Plaintiffs contend that the statement in defendant's affidavit that he requested that the press be forwarded ‘knocked down,’ which they state means not crated, is evidence that its transportation was ultrahazardous and inherently dangerous. Such is not the case. Uncrated machinery and materials are hauled every day. Plaintiffs would have to show (and they have not done so) that there was something about the knocked down condition of this press that made it hazardous. This they have failed to do. In O'Neil v. American Radiator Co., D.C.N.Y., 43 F.Supp. 543, 545, it was held that an improperly crated heater was not inherently dangerous. Moreover, it appears from defendant's affidavit, and undenied by plaintiffs, that defendant had never engaged in the business of loading or transporting freight, that he left the entire matter to two firms which for years had been engaged in their respective businesses.
Section 437c provides: ‘The affidavit or affidavits in support of the motion must contain facts sufficient to entitle plaintiff or defendant to a judgment in the action * * * and shall be set forth with particularity * * *.’ Defendant's affidavit did this and unless controverted by plaintiffs' affidavit was sufficient to entitle defendant to a judgment. See Cone v. Union Oil Co., supra, 129 Cal.App.2d 558, 562, 277 P.2d 464. The section further states: ‘The affidavit or affidavits in opposition to said motion shall be made by the plaintiff or defendant, or by any other person having knowledge of the facts, and together shall set forth facts showing that the party has a good and substantial defense to the plaintiff's action (or to a portion thereof) or that a good cause of action exists upon the merits. The facts shall be within the personal knowledge of the affiant, shall be set forth with particularity, and each affidavit shall show affirmatively that the affiant, if sworn as a witness, can testify competently thereto.’ Plaintiffs' affidavit fails to comply with the section, in that it was not made by a person having personal knowledge of the facts, nor even claiming to have such knowledge; no facts were shown with particularity or otherwise showing that plaintiffs have a good cause of action on the merits nor that the affiant if sworn as a witness could testify competently to any fact. ‘* * * the propriety of granting or denying the motion depends upon the sufficiency of the affidavits that have been filed.’ Cone v. Union Oil Co., supra, 129 Cal.App.2d at page 562, 277 P.2d at page 467. The trial court correctly applied the law to the uncontroverted facts before it, and properly granted defendant's motion for summary judgment.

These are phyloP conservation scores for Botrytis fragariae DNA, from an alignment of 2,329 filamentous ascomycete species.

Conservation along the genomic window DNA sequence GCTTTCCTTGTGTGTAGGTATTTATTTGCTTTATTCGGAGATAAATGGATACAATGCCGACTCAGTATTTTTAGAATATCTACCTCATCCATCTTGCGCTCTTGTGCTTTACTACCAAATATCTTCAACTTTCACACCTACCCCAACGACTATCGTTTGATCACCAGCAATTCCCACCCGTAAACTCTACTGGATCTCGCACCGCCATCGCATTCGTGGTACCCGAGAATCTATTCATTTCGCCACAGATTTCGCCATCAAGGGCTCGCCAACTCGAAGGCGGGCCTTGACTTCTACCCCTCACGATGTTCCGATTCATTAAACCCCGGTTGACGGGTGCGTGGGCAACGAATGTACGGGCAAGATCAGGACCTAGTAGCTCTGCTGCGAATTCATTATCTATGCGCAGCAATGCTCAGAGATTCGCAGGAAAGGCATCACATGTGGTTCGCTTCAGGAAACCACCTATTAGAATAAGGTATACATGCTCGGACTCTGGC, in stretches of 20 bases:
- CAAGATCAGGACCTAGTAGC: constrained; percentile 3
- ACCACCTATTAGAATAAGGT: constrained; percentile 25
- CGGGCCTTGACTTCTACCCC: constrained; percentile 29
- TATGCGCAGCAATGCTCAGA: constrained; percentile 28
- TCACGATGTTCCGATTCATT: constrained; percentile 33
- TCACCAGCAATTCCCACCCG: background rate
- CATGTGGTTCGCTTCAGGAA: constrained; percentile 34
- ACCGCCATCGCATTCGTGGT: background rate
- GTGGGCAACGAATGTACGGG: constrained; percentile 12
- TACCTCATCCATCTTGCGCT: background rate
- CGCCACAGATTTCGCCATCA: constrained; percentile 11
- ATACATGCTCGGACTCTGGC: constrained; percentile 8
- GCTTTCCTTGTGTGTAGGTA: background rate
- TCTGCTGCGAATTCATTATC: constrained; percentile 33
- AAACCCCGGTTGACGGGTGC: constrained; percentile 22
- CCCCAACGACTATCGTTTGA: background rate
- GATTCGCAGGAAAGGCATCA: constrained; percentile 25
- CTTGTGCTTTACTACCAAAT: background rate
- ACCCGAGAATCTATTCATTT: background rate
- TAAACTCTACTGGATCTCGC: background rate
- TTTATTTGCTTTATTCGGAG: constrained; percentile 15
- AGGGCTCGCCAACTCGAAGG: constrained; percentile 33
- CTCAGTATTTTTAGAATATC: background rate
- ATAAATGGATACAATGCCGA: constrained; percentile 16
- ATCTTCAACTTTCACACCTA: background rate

The judgment is affirmed.
1. Hereinafter referred to as ‘defendant.’
2. Hereinafter referred to as ‘P.I.E.’
3. A complaint in intervention was filed by the workmen's compensation carrier for deceased's employer, the P.I.E. This appeal dos not concern said complaint.
BRAY, Presiding Justice.
TOBRINER and DUNIWAY, JJ., concur.